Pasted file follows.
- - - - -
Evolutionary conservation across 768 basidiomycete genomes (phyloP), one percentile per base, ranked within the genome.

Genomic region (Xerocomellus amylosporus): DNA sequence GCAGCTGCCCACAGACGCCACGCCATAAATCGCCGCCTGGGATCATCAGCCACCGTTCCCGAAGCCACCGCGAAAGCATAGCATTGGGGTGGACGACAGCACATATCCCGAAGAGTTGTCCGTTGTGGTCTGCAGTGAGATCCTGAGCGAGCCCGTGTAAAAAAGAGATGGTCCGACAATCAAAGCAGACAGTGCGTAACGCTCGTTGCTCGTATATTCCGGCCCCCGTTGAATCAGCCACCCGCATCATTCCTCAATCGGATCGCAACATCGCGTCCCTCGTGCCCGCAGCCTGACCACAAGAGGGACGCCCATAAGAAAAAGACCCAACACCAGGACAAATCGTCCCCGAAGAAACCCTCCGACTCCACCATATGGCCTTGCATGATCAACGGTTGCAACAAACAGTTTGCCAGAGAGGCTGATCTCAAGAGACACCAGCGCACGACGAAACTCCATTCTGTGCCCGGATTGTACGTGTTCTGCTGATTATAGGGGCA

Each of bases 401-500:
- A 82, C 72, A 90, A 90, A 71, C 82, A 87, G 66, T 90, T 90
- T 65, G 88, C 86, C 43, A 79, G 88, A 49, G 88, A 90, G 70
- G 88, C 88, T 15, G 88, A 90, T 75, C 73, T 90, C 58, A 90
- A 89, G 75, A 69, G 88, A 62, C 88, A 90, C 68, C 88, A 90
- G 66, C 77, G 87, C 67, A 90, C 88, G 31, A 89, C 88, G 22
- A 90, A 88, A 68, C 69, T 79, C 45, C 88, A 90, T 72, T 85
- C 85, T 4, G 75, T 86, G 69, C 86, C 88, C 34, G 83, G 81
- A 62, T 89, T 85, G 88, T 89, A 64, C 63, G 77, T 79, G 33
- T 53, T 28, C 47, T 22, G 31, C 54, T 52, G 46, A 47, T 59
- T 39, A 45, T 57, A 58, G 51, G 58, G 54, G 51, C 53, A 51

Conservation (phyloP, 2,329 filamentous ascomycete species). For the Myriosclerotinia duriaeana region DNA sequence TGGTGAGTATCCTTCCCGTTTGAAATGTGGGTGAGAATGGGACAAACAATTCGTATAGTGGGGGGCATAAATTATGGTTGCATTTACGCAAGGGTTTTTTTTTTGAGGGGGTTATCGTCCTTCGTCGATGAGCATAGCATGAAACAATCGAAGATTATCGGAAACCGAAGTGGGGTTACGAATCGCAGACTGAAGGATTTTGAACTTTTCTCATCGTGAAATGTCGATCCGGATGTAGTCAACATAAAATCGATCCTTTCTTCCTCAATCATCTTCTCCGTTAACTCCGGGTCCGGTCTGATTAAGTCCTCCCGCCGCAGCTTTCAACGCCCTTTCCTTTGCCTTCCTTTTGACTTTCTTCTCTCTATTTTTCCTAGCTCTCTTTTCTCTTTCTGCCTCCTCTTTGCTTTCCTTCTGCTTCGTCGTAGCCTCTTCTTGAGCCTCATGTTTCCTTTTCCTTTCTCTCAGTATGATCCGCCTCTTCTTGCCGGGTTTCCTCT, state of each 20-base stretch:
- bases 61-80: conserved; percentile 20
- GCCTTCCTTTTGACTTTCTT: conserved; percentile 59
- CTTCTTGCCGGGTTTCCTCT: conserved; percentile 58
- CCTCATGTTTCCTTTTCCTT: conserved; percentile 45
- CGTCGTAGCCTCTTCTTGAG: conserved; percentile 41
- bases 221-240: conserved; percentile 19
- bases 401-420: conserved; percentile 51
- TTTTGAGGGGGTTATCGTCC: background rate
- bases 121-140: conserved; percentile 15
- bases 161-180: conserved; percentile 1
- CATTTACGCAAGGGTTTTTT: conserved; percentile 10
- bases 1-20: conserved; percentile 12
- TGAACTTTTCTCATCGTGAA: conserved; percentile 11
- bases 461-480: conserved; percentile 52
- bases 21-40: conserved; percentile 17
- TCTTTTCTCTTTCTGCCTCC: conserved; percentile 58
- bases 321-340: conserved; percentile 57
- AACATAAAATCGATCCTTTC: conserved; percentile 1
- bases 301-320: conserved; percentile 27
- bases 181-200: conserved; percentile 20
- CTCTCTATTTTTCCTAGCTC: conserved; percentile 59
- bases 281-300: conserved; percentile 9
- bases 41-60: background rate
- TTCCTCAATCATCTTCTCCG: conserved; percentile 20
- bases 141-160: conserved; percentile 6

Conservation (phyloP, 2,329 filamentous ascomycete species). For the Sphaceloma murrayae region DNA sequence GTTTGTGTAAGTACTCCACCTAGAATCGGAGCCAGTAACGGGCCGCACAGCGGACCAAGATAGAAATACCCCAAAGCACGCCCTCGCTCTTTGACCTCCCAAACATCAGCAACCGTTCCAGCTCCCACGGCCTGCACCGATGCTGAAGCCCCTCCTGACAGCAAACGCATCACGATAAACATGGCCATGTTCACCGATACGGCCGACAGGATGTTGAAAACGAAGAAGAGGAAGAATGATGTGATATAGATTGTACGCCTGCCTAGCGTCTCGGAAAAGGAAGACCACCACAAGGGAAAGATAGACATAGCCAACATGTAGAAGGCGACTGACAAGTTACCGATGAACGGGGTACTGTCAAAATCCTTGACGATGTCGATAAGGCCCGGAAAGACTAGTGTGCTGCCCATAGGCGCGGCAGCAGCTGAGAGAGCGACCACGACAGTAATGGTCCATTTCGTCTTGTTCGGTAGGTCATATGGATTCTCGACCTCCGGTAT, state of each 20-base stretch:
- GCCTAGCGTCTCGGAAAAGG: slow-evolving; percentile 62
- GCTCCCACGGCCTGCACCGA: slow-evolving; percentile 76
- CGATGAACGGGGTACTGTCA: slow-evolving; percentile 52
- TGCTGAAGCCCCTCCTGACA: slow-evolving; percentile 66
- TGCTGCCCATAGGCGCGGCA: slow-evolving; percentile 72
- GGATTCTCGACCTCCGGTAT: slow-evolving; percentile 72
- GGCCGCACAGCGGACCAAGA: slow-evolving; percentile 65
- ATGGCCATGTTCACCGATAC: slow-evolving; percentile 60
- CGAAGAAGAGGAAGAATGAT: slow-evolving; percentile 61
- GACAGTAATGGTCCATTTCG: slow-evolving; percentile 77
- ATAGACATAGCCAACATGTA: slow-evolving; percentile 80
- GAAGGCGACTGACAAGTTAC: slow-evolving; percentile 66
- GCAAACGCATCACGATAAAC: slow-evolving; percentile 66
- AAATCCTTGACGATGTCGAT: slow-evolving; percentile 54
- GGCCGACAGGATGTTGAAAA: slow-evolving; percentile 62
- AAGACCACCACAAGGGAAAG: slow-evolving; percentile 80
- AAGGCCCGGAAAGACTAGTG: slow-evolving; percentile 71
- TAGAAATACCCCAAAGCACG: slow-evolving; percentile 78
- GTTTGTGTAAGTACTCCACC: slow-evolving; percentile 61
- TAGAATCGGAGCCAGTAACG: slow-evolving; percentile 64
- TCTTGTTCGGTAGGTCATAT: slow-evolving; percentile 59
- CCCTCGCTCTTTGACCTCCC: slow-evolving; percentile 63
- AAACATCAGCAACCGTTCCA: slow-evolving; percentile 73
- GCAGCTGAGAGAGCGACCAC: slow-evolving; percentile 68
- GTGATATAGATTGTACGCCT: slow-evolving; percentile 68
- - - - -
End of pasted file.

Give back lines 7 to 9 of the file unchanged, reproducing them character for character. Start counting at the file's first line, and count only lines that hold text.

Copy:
- A 89, G 75, A 69, G 88, A 62, C 88, A 90, C 68, C 88, A 90
- G 66, C 77, G 87, C 67, A 90, C 88, G 31, A 89, C 88, G 22
- A 90, A 88, A 68, C 69, T 79, C 45, C 88, A 90, T 72, T 85